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The 1972 Munich Olympics were interrupted by Palestinian terrorists taking Israeli athletes hostage. Besides footage taken at the time, we see interviews with the surviving terrorist, Jamal Al Gashey, and various officials detailing exactly how the police, lacking an anti-terrorist squad and turning down help from the Israelis, botched the operation. Written by
Jon Reeves <firstname.lastname@example.org>
When I was a kid my father used to say our greatest hopes and our worst fears are seldom realized. Our worst fears have been realized tonight. They have now said there were eleven hostages; two were killed in their rooms yesterday morning, nine were killed at the airport tonight. They're all gone.
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In Britain at least, this film has been strongly criticised by hardly disinterested intellectual heavyweights like Edward Said and Tom Paulin. The main argument against the film is that it takes place in an historical vacuum, that it shows members of the 1972 Israeli Olympic team being taken hostage by Palestinian terrorists, but it does not explain the political reasons why this happened. This is largely true - although there is brief mention at the beginning of the horrific camp conditions Palestinians suffered in their own homeland appropriated by Israel, it says nothing about this highly contentious appropriation, about the natural urge to struggle against it.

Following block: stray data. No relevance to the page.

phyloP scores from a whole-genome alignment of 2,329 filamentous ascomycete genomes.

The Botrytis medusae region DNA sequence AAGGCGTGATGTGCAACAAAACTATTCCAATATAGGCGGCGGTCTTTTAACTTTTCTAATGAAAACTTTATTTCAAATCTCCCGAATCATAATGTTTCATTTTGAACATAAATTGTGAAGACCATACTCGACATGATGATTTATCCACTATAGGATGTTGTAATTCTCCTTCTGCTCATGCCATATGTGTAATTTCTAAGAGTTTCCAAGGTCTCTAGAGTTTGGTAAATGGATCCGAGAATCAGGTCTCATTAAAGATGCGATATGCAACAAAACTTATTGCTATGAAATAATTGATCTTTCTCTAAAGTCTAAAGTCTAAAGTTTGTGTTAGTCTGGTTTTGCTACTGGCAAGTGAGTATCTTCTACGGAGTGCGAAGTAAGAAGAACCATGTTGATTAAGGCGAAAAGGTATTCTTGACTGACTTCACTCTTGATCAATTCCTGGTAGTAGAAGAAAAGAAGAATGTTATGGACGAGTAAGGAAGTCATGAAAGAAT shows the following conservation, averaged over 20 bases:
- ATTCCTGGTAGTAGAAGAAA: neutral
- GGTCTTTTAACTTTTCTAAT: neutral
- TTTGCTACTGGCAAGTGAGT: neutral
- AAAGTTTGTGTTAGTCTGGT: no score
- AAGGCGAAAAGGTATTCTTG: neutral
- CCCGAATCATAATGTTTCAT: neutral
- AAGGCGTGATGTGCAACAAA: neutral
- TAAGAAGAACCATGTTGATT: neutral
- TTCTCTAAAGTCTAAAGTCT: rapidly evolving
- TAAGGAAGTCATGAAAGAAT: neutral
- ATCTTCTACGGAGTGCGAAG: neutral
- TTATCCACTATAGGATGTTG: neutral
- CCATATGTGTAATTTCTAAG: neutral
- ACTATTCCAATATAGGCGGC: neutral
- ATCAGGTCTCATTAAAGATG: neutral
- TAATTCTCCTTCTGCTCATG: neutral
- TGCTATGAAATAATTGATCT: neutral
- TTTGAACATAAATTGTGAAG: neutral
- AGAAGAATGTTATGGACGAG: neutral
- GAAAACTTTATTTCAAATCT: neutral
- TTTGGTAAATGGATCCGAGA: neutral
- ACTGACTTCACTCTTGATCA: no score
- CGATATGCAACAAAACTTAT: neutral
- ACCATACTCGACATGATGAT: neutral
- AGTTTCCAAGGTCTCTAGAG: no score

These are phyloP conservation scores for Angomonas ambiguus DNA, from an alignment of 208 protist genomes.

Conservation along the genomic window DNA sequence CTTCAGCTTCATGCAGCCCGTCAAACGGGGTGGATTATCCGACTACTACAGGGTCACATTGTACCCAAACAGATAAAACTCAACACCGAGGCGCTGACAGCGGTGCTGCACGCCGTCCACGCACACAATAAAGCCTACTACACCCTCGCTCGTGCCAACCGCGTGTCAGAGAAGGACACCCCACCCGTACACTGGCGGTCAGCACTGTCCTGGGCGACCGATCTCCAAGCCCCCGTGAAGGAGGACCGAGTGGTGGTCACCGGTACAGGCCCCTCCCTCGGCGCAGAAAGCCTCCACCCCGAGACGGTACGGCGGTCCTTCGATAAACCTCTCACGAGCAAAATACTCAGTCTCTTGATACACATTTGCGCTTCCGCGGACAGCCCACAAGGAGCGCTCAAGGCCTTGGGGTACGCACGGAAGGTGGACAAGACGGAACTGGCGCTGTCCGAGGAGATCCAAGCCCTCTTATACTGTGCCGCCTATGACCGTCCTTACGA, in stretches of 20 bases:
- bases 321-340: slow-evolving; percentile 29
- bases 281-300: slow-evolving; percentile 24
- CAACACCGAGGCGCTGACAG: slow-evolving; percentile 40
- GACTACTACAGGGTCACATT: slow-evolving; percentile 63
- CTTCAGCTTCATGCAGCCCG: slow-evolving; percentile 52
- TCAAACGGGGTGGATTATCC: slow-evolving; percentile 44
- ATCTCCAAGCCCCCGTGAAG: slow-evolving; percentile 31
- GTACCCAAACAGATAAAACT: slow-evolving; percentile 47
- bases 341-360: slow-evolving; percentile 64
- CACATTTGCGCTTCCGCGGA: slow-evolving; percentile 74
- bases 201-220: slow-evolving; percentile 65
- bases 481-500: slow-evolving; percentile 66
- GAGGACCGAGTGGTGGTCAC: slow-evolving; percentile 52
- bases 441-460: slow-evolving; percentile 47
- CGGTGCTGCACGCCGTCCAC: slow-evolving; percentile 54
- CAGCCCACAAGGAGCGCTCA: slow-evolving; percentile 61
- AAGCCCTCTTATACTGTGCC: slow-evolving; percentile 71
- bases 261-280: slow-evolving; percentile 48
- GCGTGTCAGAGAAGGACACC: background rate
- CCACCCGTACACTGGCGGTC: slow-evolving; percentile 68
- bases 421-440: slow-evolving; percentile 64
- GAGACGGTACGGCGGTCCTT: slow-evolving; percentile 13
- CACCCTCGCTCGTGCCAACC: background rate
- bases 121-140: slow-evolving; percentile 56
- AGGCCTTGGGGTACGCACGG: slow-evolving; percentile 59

This is underscored by a blatantly manipulative structure - while the representative of the hostages is (necessarily) solitary, anonymous, in hiding, talking in shadows (the other surviving terrorists were murdered by Israeli assassination squads; this information is recorded in a coda that
seems like some kind of chilling reward for the audience); the dead men are shown as almost saintly - pictured getting married, with babies, smiling, honest, healthy, sporty, part of a community and tradition - one story talks about the high-minded ideals of one coach who fraternised with his political enemies from Lebanon.
Aside from the dubious shamelessness of this manipulation, I don't really have a problem with the film's focus. Coming from a country where political terrorists have, for thirty years, been slaughtering wholesale largely apolitical citizens in the name of justice, who have used bogus political ideology as a front for gangsterism, I am somewhat out of sympathy with anything that proclaims humanitarian motives and leaves innocent people dead. Critics complain that ONE DAY ignores the story of the Palestinians, their feelings of repression and injustice - and it is unlikely a film on this subject will have a voiceover from a powerful Hollywood player, and win an Oscar - but to do this would abstract the event, would turn it into a political chess game, and not a ghastly abomination where real people, far too young, with families, are unaccountably murdered. It is the stuff of paranoid modernist literature - you wake up one morning with all your friends, and by sheer random chance, you're held hostage and killed.